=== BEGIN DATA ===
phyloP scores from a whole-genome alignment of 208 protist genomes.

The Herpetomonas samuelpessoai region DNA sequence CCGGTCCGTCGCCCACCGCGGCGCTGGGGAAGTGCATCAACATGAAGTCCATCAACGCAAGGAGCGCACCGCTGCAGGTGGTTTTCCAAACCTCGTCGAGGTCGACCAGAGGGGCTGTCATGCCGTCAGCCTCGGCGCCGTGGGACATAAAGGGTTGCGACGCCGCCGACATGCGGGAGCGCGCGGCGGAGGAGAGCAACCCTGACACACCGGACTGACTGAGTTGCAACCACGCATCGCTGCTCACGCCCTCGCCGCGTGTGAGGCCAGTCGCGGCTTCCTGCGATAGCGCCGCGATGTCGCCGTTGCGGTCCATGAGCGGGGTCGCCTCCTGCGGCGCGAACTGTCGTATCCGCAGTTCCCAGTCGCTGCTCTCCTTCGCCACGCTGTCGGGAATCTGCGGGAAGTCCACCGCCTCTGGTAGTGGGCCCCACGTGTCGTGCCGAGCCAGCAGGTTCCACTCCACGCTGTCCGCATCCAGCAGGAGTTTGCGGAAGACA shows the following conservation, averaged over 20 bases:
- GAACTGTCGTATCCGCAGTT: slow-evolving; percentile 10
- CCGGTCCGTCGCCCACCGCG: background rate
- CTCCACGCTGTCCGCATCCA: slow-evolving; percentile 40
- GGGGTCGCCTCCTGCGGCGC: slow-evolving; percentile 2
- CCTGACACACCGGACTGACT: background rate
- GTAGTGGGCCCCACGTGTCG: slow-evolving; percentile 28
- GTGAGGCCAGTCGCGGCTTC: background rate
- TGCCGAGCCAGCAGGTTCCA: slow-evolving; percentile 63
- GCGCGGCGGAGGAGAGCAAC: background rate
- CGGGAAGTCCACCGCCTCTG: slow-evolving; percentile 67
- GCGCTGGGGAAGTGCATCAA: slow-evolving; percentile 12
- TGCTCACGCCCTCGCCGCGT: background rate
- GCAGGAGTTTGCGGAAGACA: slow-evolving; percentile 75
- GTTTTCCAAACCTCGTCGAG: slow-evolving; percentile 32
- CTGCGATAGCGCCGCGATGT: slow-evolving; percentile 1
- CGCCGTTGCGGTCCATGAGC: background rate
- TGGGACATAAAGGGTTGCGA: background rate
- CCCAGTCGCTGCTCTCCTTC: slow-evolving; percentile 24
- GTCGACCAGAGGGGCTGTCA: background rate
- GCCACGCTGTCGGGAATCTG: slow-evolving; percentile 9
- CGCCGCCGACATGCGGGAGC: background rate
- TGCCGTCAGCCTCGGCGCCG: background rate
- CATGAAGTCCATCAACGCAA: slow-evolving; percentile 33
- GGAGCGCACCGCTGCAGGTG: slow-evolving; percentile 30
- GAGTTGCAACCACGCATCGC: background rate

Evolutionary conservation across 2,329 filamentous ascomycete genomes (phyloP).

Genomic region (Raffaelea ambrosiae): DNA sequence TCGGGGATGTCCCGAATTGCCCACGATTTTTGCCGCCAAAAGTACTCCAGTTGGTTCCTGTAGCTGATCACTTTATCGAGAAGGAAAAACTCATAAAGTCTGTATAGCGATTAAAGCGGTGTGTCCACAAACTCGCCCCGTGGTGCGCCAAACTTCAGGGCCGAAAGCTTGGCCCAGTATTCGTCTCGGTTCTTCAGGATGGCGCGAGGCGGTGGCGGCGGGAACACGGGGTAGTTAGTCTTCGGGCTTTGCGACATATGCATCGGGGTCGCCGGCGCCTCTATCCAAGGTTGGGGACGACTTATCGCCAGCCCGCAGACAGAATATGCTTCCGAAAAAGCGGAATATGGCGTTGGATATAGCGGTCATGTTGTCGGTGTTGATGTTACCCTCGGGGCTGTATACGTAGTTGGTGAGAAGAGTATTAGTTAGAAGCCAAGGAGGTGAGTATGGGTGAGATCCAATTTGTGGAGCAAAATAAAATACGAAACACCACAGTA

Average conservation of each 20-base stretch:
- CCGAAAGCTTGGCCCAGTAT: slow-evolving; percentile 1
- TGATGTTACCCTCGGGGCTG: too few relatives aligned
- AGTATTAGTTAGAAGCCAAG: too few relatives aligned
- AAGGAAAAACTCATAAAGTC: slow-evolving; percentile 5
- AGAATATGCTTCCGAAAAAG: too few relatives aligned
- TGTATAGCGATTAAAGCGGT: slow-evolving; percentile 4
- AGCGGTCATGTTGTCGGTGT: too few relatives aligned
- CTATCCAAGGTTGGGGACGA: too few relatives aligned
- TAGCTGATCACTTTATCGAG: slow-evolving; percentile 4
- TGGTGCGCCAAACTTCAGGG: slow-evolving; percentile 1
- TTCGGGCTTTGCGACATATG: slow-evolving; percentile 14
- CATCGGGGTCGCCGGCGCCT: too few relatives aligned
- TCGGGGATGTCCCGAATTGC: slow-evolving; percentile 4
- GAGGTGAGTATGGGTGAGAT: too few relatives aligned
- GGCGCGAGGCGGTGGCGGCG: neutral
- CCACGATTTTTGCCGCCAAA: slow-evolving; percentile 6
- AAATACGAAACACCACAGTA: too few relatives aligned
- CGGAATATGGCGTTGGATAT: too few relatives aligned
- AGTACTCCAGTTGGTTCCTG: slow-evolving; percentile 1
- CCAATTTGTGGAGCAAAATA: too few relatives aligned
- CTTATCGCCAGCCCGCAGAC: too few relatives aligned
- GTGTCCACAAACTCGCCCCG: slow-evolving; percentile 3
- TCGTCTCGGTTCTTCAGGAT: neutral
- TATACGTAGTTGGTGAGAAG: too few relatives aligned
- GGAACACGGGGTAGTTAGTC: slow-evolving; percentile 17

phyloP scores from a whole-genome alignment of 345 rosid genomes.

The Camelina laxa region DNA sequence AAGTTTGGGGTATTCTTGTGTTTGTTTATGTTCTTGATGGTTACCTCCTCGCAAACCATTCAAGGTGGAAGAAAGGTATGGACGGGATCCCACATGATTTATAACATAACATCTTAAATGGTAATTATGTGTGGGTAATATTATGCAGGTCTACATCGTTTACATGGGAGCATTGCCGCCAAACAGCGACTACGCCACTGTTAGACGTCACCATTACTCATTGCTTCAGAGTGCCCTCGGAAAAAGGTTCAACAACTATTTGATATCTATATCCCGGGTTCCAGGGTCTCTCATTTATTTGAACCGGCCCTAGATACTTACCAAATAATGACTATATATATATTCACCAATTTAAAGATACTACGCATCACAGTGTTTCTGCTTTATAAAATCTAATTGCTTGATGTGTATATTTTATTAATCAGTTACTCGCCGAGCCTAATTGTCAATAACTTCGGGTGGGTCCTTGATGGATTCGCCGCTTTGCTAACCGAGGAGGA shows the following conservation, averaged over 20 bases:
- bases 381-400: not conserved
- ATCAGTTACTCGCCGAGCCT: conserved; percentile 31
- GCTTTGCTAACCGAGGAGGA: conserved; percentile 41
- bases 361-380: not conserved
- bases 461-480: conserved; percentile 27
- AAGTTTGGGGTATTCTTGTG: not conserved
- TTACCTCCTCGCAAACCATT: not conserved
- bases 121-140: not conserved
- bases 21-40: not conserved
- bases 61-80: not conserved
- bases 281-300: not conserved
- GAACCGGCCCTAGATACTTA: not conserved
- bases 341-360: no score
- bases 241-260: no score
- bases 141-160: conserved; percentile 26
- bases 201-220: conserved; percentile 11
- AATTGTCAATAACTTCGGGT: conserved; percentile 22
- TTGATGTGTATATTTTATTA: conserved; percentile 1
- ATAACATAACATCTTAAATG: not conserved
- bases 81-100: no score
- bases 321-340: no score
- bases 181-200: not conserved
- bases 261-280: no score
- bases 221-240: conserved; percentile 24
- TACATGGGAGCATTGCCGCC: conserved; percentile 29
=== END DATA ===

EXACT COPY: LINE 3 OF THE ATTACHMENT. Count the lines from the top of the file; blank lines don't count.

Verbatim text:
- GAACTGTCGTATCCGCAGTT: slow-evolving; percentile 10